MYOFASCIAL TRIGGER POINTS... UNRAVELING THE MYSTERY OF PAIN.


Trauma to the body can occur as a macrotrauma (e.g. whiplash, road traffic accident, sports injury, surgery) or microtrauma (e.g. prolonged poor posture). 

The myofascial system is your connective tissue network of fascia and muscle that forms an interconnecting web supporting the human body. It also provides a conduit for movement, transport of lymph and nutrients. 

Restriction with formation of trigger points will lead to pain, restricted range of movement and potentially an array of other symptoms as diverse as headaches, seizures, numbness, autonomic dysfunction, genital pain, and dizziness. It has been reported that up to 85% of pain in a general practice setting is caused by trigger points (Cummings and White, 2001). 

WHAT IS A TRIGGER POINT?

A trigger point is an area of hyperirritable muscle that when pushed creates a regional aching pain. It can be palpated (or felt) as a taut band. The pain does not follow a neural, dermatomal pattern created by aggravation of a nerve root and often the pain will be distant from the source of the trigger point. 620 Trigger Points have been identified and documented with specific referral patterns. The early work was conducted over many years by two Drs: Travell and Simons.

HOW ARE THESE TREATED?

Conventional stretching is not advised for treatment of these trigger points as you are likely to stress a muscle already under stress and compound the problem. The first step is a complete evaluation by a Physiotherapist who will identify the problem. Following this soft tissue techniques vary. The most common is direct pressure followed by a gentle stretch to recover normal muscle length. Other methods include laser therapy, dry needling and PNF/muscle energy techniques.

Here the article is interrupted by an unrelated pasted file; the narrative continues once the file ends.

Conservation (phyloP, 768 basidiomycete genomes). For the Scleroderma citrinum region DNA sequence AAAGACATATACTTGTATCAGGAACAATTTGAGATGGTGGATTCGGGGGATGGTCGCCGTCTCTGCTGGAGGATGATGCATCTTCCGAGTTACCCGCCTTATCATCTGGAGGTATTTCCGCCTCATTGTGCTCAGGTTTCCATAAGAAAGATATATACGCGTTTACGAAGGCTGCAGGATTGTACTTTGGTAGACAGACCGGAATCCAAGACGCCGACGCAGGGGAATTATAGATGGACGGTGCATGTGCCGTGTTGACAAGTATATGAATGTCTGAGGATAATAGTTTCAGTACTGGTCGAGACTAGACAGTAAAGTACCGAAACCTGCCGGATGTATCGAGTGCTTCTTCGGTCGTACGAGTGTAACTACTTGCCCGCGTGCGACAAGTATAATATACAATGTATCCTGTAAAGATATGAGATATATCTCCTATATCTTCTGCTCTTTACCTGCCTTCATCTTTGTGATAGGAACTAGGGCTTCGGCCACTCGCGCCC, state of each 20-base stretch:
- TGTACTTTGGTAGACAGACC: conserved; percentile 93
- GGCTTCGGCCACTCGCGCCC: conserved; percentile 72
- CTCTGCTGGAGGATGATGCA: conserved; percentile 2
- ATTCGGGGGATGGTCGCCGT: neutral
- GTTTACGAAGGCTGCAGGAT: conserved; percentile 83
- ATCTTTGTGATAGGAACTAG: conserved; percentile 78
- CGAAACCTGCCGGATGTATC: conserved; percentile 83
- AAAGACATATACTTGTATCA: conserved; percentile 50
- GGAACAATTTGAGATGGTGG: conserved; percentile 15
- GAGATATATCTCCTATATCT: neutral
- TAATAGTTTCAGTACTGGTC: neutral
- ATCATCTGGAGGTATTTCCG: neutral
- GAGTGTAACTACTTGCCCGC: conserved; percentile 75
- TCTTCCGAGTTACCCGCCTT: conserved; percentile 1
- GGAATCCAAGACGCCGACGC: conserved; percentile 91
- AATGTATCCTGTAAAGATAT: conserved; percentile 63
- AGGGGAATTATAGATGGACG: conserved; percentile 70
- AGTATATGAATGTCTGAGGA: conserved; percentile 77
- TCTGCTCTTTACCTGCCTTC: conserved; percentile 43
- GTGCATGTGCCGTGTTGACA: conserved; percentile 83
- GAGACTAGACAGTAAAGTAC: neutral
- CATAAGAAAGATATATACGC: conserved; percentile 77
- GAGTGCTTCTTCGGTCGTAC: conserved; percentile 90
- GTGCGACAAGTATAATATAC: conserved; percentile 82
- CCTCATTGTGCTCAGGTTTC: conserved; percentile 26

TREAT THE UNDERLYING CAUSE

Often trigger points will return if the underlying cause is not treated. Sometimes this is a joint dysfunction, which can be eased with mobilisation and often it will be an ergonomics issue that your therapist can advise you on and provide exercises to help correct. 

Following traumatic injuries such as whiplash, before a trigger point is treated, joints that need to be stabilized will be stabilized through strengthening, otherwise treatment would be unsuccessful and possibly detrimental (Thompson, 2001). 

Other advice on diet and lifestyle may also be given. 

References: 

Alvarez, D.J., Rockwell P.G. (2002) Trigger Points: Diagnosis and Management. Fam Physician. Feb 15;65(4):653-661

Chen. Q et al (2007) Identification and quantification of myofascial taut bands with magnetic resonance elastography. Ach Phys Med Rehabil 88:1658-1661

Thompson B 2001 Neuromuscular massage therapy perspective. Journal of Bodywork and Movement Therapy 5(4): 229-234

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